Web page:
Caregiving Is a Stewardship of Grace

Meeting the Deepest Need

I know it is easy to look at someone who requires your help and to see only their felt need. You may feel as though the resources your friend needs are physical and that his demands on you are physical (energy, time, money, etc.). But while you are tending to another’s physical needs, you must remember to consider his unseen need. The importance of attending to this unseen need is more dire than any issue your friend is facing. 1 Fellow believers need their faith to be strengthened by grace, and our nonbelieving friends need to have that grace dawn on them for the first time.

Our physical abilities and resources are all different. What you might have to do in order to help your friend might be different from how I care for my children or serve my husband. Sometimes their neediness might be exacerbated by circumstances—a surgery, an anniversary, an accident. It is easier to focus on the physical needs in those desperate times, but by God’s grace you have to remember there are spiritual issues in the midst of all this.

Our deepest need is to be reconciled with God, and our only hope is Jesus and his cross.

A Spiritual Battleground

The world isn’t going to help you stay aware of these things. In fact, Satan’s goal is to distract you and keep you from recognizing your need for God. He is hell-bent against your taking the gospel to those hurting in your life. Friend, you may think you are only refilling medication, filling out paperwork, or writing a note of encouragement, but this is a spiritual war.

A hurting person’s deepest problem is the same as your deepest problem. We were all made for unbroken fellowship with God, but our sin separates us from him. Our deepest need is to be reconciled with God, and our only hope is Jesus and his cross. Holding the truth of the gospel in your mind, respond to God’s call on your life to serve others in word and in deed with the strength that God supplies so that Christ gets the glory.

How Do You Do It?

I wonder if people ever give you sad looks and say things like, “I can’t imagine. I couldn’t do what you do.” They’re right. But the reason they can’t do what you do is not because you have some kind of superhero powers of servanthood that they don’t have. The difference between your ministry and theirs is not an issue of competency.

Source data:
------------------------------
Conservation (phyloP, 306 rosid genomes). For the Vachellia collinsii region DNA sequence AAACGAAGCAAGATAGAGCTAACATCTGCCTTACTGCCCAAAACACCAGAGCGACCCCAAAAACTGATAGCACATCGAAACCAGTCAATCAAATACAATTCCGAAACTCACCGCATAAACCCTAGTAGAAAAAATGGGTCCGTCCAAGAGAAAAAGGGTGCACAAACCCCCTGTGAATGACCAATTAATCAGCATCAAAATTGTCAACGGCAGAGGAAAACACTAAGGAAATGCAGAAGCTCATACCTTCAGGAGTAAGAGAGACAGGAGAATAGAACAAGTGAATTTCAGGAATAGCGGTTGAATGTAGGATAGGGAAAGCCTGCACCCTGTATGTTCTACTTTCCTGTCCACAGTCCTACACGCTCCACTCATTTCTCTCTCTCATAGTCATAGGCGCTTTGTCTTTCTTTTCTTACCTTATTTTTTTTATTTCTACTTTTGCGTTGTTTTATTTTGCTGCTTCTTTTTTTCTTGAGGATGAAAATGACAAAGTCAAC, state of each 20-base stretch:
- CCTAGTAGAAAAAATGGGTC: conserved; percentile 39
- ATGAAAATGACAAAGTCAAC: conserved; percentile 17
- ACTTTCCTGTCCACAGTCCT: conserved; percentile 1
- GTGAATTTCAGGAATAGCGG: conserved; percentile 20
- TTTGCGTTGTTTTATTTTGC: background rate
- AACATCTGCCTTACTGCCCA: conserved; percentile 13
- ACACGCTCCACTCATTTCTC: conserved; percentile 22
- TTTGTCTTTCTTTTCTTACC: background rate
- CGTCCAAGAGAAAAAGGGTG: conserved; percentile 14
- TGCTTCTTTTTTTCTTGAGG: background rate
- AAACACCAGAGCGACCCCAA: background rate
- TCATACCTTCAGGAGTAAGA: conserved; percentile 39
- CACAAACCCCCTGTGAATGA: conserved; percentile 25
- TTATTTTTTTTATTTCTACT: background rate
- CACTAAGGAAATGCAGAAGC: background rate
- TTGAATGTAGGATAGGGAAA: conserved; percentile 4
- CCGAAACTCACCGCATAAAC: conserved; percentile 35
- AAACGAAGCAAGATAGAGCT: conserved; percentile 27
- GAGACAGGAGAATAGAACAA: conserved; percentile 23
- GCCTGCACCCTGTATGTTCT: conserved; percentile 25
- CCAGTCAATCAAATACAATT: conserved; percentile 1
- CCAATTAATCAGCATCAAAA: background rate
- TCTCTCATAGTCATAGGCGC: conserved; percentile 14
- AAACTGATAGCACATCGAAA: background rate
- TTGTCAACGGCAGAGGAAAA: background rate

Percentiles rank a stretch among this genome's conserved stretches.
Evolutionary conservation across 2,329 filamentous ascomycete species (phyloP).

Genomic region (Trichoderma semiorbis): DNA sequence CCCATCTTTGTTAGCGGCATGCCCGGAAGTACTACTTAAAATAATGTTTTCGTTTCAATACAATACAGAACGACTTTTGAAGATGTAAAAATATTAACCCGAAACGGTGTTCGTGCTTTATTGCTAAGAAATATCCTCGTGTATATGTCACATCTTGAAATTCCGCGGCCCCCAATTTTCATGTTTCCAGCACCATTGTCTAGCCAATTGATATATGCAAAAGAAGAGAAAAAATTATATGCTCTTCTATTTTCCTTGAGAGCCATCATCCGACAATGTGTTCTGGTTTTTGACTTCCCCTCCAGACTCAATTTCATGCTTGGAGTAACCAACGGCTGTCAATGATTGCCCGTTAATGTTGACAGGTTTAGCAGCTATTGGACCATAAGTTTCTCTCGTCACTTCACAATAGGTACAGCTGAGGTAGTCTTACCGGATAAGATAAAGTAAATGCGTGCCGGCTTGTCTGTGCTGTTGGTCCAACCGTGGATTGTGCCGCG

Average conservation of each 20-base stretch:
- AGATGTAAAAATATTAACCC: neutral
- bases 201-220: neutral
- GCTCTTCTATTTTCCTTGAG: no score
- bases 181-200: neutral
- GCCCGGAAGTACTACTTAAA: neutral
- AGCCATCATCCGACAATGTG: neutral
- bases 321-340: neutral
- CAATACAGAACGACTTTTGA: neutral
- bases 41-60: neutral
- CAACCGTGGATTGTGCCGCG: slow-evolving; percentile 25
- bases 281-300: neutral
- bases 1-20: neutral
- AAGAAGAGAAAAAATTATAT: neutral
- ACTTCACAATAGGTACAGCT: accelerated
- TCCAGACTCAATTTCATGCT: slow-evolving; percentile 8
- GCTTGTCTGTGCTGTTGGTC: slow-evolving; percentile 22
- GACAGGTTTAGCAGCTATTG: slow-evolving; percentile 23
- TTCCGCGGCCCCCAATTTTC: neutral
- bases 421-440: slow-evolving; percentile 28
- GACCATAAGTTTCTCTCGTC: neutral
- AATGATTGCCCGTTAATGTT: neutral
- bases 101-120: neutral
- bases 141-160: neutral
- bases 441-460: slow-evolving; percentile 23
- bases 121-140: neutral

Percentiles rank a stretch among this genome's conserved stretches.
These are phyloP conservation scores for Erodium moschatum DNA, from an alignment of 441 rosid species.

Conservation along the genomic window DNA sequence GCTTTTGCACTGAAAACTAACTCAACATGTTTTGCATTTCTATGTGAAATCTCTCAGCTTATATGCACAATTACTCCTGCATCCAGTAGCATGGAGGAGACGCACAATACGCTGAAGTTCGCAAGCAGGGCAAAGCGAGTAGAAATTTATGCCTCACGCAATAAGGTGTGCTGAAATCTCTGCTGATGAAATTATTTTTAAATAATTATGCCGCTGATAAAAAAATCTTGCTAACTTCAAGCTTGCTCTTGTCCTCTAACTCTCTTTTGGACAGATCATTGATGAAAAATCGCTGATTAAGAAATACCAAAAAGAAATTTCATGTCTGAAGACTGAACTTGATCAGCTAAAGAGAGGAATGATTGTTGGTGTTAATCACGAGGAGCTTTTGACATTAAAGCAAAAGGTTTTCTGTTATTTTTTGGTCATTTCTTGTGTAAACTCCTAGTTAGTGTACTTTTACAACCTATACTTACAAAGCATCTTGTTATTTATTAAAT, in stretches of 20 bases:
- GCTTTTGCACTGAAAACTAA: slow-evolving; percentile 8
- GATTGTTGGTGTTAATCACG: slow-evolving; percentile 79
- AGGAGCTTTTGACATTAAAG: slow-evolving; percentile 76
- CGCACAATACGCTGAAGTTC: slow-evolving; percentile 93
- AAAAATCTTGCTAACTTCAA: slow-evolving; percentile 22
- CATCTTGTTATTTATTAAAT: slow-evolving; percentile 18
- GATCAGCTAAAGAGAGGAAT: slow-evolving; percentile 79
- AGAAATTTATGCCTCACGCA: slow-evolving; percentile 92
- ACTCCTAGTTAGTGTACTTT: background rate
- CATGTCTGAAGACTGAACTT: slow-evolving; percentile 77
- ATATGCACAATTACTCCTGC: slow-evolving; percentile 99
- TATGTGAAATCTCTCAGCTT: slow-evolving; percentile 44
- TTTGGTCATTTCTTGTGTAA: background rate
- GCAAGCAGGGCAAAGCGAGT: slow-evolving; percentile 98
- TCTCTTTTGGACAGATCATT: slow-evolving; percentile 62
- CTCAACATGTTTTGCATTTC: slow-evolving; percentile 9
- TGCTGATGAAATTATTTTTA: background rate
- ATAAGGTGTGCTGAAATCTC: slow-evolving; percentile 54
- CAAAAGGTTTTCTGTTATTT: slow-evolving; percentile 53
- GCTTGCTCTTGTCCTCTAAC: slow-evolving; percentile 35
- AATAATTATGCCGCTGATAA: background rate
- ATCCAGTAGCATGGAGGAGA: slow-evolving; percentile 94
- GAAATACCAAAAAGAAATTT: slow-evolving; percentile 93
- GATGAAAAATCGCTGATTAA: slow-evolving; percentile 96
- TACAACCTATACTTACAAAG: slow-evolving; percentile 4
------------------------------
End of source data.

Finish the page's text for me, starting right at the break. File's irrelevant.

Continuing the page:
The reason you can do what you do is because this is your stewardship of grace. God has set you apart according to his unsearchable wisdom. He is the one who gives you everything you need to do what he’s called and gifted you to do. When others around you say, “I couldn’t do what you do,” they are simply commenting on this fact: God has called and gifted you. And the correlating truth is that you couldn’t do what God has called and gifted others to do, either!

Peter writes:
As each has received a gift, use it to serve one another, as good stewards of God’s varied grace: whoever speaks, as one who speaks oracles of God; whoever serves, as one who serves by the strength that God supplies—in order that in everything God may be glorified through Jesus Christ. To him belong glory and dominion forever and ever. Amen. (1 Pet. 4:10–11)

The Strength God Provides

In college I took several “spiritual gifts inventories.” I answered the multiple choice questions trying to envision the best possible merger of the person I was and the person I wanted to be. No wonder I always liked the composite descriptions of the inventory results! While resources like these can be helpful, they’re not Jesus.

At no point in any self-discovery inventory, book, or class was I ever given the label as one with “the gift of service.” But Jesus didn’t care. When he called me to serve my disabled husband, he equipped me with whatever I needed to serve with the strength he supplied. And he was faithful to give me his varied grace again and again as we added four children to our family over time. Jesus is generous to give me everything I need to serve him in the good works he planned for me (Eph. 2:8–10).

The underlying question that observers are asking you is this: How does he do it? How does God call and equip you? How does his glory shine through your service? When you are asked the “how” question, whether or not the asker recognizes God as the source of your ministry, assure yourself with this truth: Since God called you to serve someone, he will give you everything you need so that he may be glorified through Jesus Christ. We serve with joy through the same means by which we were saved in the first place: by grace through faith. To him belong glory and dominion forever and ever. In all circumstances, in every dark valley, in every moment. No exceptions. Amen.

1. One can object by saying, “Wouldn’t a starving child’s greatest need be bread?” Of course, a person with true faith wouldn’t say to an emaciated person, “Go in peace, be warmed and filled,” yet leave them without what they need for their body (James 2:16).

This article is adapted from the afterword by Gloria Furman of Being There by Dave Furman.

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